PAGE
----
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U.S. Lung Disease Care Not Measuring Up

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MONDAY, Nov. 20 (HealthDay News) -- Many obstructive lung disease patients in the United States receive only about half the recommended medical care they need, a new study finds.

Improving that situation could save tens of thousands of lives each year, according to a study released Monday by the RAND Corporation, a nonprofit research organization.

For example, the researchers estimated that increasing the number of chronic obstructive pulmonary disease (COPD) patients who receive oxygen treatment at home could save 27,000 to 57,000 lives a year.

Boosting the number of hospitalized asthma patients who receive steroids could save nearly 2,000 lives a year, the experts added.

Both COPD and asthma are forms of obstructive lung disease, which affects an estimated 12 million to 50 million Americans and is a leading cause of death in the country.

Researchers analyzed two years of medical records for 429 obstructive lung disease patients in 12 communities across the United States.

They found that, overall, the patients received about 55 percent of recommended care.

The study also found that patients with COPD received 46 percent of recommended care for routine management of their disease, and 60 percent of recommended care when their condition worsened.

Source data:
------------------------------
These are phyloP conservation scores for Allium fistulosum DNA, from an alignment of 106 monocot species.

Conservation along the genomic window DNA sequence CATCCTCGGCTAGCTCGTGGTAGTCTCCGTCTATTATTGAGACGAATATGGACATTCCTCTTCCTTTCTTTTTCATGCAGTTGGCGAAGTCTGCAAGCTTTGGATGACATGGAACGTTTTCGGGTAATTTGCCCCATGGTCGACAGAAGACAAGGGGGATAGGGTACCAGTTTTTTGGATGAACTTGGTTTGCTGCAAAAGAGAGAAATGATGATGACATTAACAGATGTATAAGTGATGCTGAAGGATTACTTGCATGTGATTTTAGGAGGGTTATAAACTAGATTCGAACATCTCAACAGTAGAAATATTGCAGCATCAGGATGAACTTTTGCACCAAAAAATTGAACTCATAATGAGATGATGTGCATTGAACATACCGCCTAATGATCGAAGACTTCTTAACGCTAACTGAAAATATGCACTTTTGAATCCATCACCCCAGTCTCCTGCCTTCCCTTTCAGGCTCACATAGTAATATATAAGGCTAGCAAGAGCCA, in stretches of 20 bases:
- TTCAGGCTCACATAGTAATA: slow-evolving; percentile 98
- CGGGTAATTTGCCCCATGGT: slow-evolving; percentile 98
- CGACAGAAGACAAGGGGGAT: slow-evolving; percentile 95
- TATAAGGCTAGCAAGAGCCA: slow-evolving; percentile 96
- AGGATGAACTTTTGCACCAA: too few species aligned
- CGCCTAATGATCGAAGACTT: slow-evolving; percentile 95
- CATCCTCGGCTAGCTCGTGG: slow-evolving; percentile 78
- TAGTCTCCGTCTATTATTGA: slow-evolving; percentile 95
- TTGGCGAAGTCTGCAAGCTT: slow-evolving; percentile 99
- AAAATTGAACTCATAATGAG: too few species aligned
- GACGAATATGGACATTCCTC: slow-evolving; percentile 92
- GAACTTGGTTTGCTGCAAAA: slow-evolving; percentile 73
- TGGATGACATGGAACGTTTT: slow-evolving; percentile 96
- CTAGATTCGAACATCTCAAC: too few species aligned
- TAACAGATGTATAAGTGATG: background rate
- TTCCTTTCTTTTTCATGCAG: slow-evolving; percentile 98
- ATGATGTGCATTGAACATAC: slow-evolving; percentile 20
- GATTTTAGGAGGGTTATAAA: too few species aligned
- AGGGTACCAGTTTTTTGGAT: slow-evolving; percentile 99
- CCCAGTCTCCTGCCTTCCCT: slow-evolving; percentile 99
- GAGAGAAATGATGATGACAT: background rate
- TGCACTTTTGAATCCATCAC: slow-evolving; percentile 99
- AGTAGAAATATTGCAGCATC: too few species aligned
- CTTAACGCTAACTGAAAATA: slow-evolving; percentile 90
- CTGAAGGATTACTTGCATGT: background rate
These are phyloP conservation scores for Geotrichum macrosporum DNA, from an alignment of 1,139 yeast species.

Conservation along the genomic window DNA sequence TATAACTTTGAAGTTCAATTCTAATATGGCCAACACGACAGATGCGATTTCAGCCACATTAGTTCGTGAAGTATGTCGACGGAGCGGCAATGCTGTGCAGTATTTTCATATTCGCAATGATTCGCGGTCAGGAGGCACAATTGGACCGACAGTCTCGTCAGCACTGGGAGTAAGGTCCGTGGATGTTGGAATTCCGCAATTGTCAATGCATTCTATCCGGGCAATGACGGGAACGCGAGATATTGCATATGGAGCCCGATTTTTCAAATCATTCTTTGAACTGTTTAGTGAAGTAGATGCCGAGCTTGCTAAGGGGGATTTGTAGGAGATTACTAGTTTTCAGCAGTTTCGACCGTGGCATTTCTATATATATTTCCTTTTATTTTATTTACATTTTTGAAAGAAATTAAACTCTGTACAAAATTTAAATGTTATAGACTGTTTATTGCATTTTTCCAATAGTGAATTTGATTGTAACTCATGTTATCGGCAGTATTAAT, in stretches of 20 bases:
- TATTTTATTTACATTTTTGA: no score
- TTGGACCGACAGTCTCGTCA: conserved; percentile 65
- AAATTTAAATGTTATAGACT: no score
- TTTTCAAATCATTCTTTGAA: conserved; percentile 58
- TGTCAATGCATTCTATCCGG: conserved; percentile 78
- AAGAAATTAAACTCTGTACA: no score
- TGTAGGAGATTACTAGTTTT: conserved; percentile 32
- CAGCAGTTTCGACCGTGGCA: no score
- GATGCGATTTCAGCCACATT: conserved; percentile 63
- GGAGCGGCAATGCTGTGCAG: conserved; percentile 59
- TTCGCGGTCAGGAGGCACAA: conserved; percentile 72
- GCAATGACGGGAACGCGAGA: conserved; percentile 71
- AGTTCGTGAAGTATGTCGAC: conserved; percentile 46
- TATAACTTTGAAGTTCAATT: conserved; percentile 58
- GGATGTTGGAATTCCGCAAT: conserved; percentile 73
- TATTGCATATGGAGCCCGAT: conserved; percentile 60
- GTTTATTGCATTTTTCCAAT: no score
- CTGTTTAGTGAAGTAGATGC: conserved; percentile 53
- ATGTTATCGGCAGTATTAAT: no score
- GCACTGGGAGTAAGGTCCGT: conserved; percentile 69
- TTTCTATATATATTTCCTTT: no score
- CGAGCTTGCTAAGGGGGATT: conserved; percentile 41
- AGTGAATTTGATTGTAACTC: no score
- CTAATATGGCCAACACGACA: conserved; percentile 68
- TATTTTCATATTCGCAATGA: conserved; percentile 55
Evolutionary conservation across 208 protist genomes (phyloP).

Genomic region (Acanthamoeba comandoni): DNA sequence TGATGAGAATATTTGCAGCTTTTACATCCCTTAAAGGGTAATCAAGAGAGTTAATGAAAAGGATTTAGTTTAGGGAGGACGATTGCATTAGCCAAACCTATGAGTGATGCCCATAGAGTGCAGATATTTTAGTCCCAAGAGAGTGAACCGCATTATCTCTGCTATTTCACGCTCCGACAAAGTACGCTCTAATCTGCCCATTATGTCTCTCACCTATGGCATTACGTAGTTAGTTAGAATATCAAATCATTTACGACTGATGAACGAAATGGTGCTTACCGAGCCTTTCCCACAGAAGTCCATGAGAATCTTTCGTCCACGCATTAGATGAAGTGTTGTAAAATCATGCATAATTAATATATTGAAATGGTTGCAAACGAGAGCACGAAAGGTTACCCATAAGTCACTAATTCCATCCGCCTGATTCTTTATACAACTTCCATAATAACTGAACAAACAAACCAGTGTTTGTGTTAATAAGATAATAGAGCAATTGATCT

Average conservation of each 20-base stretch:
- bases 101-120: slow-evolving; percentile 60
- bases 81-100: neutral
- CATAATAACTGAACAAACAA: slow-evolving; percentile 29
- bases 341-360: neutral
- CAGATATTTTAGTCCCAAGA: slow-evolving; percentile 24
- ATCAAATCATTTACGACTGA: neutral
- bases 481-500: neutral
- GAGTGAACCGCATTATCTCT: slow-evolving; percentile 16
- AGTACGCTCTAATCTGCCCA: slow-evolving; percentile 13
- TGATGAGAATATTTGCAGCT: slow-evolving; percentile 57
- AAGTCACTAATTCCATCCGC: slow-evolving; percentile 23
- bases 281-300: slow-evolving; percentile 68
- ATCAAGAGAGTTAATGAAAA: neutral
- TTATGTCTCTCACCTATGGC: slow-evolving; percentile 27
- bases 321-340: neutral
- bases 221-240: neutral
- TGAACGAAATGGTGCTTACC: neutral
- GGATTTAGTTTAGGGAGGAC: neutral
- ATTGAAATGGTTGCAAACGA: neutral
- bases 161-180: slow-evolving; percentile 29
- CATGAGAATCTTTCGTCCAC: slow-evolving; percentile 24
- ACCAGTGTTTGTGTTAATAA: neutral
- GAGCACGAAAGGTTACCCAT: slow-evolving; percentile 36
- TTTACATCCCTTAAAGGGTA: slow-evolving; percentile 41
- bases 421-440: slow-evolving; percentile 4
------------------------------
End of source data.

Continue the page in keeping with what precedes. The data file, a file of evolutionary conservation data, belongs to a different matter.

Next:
In contrast, asthma patients received 67 percent of recommended care for routine management of their illness, but only 48 percent of recommended care when their condition worsened.

The study is in the November issue of the journal Chest.

"Our findings show that the quality of care provided to patients with obstructive lung disease is lacking, just as it is for many other common health problems," lead author Dr. Richard A. Mularski, a physician-researcher with the Center for Health Research, Kaiser Permanente, said in a prepared statement.

"We found several specific areas of care that could be targeted for improvement efforts," he said. These include increased use of lung function tests for COPD patients and more use of spacers with metered-dose inhalers. Spacers help improve the use of inhalers.

More information

The American Medical Association has more about COPD.

SOURCE: RAND Corporation, news release, Nov. 13, 2006
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